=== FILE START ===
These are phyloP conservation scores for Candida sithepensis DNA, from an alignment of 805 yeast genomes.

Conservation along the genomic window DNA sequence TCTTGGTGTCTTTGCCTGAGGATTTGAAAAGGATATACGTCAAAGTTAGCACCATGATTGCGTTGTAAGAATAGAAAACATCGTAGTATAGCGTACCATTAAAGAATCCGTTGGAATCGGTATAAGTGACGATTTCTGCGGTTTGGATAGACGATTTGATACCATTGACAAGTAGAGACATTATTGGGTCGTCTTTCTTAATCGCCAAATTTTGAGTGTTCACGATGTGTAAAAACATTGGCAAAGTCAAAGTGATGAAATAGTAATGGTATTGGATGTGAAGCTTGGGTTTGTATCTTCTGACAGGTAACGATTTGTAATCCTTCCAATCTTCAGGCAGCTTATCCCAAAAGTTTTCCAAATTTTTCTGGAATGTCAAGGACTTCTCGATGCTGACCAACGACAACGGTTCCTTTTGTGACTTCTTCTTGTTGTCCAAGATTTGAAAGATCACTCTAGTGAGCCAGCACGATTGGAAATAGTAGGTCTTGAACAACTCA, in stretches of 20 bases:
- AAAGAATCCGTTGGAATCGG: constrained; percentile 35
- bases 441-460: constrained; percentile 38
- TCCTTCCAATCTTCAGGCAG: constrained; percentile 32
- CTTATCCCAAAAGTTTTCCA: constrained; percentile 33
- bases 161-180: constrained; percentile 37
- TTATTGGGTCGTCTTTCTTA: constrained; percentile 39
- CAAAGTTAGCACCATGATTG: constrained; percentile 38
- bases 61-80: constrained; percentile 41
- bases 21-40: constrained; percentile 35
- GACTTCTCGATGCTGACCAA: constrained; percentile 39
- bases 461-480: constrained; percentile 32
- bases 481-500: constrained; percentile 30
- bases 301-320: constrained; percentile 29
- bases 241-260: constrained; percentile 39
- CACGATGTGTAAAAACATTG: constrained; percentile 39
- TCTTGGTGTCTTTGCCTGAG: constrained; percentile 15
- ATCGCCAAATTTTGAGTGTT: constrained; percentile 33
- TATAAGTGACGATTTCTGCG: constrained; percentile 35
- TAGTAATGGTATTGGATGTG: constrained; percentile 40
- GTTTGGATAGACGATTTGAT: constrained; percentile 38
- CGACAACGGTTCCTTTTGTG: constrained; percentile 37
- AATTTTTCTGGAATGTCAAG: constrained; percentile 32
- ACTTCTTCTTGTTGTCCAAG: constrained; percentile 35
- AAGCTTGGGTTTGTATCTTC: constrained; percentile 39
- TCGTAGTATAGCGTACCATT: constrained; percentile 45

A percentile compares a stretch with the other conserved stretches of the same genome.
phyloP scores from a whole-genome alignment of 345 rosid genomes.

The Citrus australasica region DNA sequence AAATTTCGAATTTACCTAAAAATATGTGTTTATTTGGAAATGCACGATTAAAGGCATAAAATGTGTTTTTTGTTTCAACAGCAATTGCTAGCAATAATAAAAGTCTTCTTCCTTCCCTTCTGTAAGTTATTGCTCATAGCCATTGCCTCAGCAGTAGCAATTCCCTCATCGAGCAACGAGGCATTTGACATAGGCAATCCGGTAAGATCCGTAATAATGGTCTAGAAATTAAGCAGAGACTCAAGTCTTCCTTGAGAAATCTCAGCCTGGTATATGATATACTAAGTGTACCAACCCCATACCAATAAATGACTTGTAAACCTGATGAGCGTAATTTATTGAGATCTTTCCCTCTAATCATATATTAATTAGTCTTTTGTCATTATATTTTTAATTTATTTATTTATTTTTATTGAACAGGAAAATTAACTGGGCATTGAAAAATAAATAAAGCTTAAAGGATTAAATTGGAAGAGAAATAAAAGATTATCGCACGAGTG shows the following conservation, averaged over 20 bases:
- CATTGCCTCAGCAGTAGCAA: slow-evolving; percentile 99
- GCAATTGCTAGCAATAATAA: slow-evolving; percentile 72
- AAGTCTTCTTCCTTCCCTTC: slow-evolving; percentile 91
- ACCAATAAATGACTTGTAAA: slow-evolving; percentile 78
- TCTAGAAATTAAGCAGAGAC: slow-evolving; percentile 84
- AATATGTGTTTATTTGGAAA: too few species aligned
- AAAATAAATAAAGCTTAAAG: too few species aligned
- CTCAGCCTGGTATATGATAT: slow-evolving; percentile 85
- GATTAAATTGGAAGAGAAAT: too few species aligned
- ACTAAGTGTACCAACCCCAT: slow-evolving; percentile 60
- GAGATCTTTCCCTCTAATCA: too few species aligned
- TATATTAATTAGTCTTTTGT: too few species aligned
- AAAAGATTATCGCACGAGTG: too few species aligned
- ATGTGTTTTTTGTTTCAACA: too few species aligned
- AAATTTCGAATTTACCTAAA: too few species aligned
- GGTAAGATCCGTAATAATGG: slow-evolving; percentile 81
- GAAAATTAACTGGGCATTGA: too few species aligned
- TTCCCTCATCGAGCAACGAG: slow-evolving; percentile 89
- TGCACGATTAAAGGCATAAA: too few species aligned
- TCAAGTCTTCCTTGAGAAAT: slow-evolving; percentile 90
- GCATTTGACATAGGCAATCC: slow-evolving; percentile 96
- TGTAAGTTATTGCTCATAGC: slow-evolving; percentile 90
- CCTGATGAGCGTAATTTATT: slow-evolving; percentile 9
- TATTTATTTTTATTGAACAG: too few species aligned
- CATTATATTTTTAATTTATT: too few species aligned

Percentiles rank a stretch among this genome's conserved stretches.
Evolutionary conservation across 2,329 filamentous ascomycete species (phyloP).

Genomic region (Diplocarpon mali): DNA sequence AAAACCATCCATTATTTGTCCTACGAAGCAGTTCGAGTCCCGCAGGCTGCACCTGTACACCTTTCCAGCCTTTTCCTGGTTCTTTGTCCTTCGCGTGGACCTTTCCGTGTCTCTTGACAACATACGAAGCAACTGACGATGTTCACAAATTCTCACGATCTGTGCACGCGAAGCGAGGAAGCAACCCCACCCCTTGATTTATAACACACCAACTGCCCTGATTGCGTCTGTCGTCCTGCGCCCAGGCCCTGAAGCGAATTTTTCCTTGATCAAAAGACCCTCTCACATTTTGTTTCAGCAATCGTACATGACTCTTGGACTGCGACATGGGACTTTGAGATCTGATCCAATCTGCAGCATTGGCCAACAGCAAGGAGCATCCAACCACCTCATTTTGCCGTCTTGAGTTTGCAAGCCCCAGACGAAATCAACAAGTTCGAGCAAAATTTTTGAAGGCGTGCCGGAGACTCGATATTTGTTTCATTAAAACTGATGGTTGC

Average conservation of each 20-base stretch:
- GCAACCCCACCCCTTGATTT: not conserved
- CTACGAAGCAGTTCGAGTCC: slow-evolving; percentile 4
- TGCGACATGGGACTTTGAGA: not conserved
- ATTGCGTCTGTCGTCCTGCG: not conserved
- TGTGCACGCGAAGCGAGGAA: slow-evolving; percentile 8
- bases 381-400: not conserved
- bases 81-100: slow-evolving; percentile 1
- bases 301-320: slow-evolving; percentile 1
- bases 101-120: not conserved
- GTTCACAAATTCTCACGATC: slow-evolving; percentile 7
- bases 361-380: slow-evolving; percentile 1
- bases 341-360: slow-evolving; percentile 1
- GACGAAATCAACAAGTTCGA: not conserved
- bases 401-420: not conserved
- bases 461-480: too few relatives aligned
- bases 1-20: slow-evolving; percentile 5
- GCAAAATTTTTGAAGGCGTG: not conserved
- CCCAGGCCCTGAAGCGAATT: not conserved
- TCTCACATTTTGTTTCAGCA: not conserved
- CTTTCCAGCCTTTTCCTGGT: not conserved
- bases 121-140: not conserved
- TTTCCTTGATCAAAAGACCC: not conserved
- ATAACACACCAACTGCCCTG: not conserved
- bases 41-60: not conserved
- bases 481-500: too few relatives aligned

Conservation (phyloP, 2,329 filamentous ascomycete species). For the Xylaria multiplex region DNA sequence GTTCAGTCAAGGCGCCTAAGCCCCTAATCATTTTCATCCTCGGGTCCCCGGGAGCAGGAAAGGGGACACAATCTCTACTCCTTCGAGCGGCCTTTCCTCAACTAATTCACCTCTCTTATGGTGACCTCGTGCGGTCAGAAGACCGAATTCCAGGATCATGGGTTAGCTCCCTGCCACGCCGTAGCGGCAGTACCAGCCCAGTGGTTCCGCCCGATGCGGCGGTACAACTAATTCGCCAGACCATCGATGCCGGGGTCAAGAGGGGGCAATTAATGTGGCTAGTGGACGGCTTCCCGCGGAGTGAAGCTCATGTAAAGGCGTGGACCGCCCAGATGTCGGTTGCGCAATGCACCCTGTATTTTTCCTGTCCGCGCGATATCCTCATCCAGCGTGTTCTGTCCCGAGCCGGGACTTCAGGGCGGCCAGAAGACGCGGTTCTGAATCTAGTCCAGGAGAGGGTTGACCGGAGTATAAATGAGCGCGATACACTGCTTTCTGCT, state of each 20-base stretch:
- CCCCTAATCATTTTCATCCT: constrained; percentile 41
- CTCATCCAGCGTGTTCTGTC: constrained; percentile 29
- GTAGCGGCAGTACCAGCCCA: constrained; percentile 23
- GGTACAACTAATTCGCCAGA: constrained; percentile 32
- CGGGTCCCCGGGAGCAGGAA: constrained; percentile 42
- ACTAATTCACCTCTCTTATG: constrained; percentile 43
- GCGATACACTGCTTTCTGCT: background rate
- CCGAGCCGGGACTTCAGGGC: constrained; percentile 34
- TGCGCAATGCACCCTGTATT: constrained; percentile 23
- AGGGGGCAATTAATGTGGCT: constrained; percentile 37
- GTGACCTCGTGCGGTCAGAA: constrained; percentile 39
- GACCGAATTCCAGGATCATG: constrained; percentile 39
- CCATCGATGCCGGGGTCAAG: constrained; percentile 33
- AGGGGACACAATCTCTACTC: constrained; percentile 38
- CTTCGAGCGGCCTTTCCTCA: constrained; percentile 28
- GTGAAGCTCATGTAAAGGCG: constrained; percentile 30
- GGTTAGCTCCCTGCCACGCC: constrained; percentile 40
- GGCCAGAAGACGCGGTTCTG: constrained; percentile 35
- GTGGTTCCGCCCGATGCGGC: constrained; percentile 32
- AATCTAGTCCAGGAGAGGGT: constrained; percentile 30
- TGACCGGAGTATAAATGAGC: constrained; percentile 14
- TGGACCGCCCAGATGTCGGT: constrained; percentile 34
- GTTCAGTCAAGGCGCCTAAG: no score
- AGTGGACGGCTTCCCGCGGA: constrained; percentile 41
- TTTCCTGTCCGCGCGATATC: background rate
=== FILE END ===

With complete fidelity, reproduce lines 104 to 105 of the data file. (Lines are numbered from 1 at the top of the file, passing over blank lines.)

- GTGGTTCCGCCCGATGCGGC: constrained; percentile 32
- AATCTAGTCCAGGAGAGGGT: constrained; percentile 30